Badgeworth Nature Reserve, Gloucestershire


Overgrown pond

Small pond home to aquatic plant species, including the very rare adder's-tongue spearwort, or Badgeworth buttercup
Badgeworth near Cheltenham was once the smallest nature reserve in the country, a designation now held by Hethel Old Thorn in Norfolk which contains a single tree, area 0.06 acres. The Badgeworth reserve, 2.4 acres, was enlarged sometime after its creation (in 1933) by addition of two fields underlain by clayish soils, adjoining the main feature; a shallow overgrown pond which is one of only two UK locations for the adder's-tongue spearwort, a very rare member of the buttercup family, though one much more common elsewhere in the world, growing across Europe, North Africa and Asia. The other UK location is Inglestone Common, near Yate.

Known informally as the Badgeworth buttercup, it is not particularly interesting to look at since the flowers resemble most other yellow buttercups, only smaller, though it occurs profusely in the pond and is accompanied by other riparian species, most somewhat uncommon, including water-crowfoot, fen bedstraw, lanceleaf water plantain, marsh speedwell and water forget-me-not.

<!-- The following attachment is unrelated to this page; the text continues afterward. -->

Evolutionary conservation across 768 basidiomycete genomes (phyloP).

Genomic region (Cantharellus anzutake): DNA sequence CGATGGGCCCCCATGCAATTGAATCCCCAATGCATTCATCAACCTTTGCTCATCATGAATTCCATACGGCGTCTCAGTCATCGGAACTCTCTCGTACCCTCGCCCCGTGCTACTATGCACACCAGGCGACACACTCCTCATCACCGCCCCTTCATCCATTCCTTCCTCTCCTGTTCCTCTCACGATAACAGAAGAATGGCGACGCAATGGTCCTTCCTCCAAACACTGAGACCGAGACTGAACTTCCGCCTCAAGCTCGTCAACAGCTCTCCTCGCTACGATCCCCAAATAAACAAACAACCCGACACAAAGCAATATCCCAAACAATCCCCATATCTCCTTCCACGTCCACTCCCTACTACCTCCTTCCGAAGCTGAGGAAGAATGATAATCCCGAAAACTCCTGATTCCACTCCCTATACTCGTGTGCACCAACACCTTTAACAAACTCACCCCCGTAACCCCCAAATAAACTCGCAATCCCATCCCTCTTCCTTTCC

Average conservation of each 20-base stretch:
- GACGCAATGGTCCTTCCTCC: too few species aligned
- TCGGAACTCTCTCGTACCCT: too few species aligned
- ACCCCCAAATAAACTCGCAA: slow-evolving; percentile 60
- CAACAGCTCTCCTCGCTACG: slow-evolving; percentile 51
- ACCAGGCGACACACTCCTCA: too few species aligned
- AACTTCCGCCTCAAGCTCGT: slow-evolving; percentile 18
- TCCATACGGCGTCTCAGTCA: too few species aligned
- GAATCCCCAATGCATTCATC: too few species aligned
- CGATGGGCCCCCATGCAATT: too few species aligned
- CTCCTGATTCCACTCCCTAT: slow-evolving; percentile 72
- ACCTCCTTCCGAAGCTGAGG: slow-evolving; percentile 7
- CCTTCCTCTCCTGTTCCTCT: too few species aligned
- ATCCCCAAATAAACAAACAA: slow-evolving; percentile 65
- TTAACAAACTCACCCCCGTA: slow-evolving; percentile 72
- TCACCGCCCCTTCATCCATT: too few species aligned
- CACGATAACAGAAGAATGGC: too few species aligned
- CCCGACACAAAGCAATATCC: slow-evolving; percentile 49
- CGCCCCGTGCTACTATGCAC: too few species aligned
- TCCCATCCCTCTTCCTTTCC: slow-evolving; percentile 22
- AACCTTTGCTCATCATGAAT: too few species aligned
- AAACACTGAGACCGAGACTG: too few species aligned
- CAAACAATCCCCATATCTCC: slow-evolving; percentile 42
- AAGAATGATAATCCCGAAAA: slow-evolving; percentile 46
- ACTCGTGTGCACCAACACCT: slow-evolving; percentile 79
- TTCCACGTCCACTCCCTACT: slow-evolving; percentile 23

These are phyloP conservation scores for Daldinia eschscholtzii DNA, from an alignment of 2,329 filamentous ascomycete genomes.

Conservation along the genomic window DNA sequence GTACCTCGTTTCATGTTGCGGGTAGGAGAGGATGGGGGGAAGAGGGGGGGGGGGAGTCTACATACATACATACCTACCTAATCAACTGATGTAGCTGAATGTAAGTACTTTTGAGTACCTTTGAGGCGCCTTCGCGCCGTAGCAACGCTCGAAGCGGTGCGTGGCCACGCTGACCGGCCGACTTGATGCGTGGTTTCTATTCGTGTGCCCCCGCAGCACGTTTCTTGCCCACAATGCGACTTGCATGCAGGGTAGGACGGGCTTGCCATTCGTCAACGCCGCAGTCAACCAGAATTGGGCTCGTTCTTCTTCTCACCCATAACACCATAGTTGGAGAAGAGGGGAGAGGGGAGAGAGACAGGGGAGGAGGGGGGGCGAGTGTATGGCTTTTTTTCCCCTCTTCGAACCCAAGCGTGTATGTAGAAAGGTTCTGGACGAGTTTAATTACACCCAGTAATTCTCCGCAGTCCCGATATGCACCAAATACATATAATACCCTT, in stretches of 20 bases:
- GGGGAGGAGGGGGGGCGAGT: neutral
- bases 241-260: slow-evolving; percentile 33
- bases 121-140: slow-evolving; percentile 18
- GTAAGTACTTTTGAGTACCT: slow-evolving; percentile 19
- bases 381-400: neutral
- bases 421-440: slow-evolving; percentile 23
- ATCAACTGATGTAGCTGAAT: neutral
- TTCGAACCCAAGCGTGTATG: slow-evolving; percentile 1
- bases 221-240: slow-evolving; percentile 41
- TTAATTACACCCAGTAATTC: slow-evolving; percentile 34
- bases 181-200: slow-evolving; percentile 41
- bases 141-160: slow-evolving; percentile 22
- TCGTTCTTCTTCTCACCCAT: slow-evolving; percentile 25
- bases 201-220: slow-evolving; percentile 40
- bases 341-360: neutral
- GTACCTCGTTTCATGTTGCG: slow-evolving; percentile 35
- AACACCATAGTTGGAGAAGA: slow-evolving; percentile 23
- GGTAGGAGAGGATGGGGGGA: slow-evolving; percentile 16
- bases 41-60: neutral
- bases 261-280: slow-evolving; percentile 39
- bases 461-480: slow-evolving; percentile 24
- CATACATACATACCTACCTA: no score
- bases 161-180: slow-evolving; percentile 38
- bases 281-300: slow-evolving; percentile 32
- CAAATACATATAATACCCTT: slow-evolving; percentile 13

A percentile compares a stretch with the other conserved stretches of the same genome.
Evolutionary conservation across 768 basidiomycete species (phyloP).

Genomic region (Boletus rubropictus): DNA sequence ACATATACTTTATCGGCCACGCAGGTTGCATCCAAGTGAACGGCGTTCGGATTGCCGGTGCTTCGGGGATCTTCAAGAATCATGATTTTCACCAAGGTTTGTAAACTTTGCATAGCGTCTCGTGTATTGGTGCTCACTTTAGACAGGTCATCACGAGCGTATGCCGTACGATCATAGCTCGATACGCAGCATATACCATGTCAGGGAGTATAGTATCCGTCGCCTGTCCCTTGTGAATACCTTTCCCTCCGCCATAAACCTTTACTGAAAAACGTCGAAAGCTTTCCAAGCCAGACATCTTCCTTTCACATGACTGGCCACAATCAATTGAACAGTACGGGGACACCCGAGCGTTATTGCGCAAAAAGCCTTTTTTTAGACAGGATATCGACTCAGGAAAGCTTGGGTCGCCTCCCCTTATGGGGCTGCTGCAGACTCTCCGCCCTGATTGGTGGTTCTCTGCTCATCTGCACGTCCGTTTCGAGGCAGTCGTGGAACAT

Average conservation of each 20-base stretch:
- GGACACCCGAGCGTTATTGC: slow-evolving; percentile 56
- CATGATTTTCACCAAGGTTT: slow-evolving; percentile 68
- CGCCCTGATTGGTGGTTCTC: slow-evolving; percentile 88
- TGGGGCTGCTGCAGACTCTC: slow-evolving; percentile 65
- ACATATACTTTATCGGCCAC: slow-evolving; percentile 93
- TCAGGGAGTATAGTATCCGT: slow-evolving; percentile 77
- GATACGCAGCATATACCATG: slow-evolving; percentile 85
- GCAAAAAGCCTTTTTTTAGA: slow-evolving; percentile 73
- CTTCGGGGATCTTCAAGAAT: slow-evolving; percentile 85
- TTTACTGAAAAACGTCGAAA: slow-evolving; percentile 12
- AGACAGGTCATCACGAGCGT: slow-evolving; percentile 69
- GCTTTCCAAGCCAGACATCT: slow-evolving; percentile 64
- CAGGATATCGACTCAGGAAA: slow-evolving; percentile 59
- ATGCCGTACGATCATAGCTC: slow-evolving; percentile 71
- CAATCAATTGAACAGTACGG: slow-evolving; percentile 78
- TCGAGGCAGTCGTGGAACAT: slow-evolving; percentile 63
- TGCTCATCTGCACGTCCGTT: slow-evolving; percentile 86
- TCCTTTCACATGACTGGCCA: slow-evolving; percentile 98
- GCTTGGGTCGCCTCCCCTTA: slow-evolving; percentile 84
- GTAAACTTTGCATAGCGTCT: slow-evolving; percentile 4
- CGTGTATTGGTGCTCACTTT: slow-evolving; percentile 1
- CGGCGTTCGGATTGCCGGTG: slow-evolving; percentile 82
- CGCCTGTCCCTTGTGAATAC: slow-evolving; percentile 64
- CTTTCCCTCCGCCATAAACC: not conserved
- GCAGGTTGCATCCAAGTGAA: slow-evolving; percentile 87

Partly to protect the plants and partly as the site is not so special for most of the time, when the wildflowers are not blooming, the reserve is only open to the public on one day a year, in early June, though it is guarded merely by a locked gate and a low fence. On the open day people from Gloucestershire Wildlife Trust are on hand to guide visitors and answer questions. Most of the other aquatic plants are also in bloom at this time.

The Reserve

Badgeworth Nature Reserve lies close to the suburbs of Cheltenham, on the southwest side, along a quiet road, Cold Pool Lane (named after the pond), 2 miles from M5 junction 11. There is no designated parking though vehicles can be left on a grassy verge opposite the entrance, shortly before a farm building. From the gate and GWT notice, a narrow path crosses the northernmost of the two pasture fields, neither of which seems to contain any notable plants, while the main path, a short, wooden boardwalk, leads around three sides of the pond, which is partly shielded by trees and is deepest, still just a few inches, on the west side where most of the spearwort grows. The pond is also a favoured site for amphibians, with frogs and three species of newt (palmate, great crested, smooth) recorded here, plus over 300 types of beetle.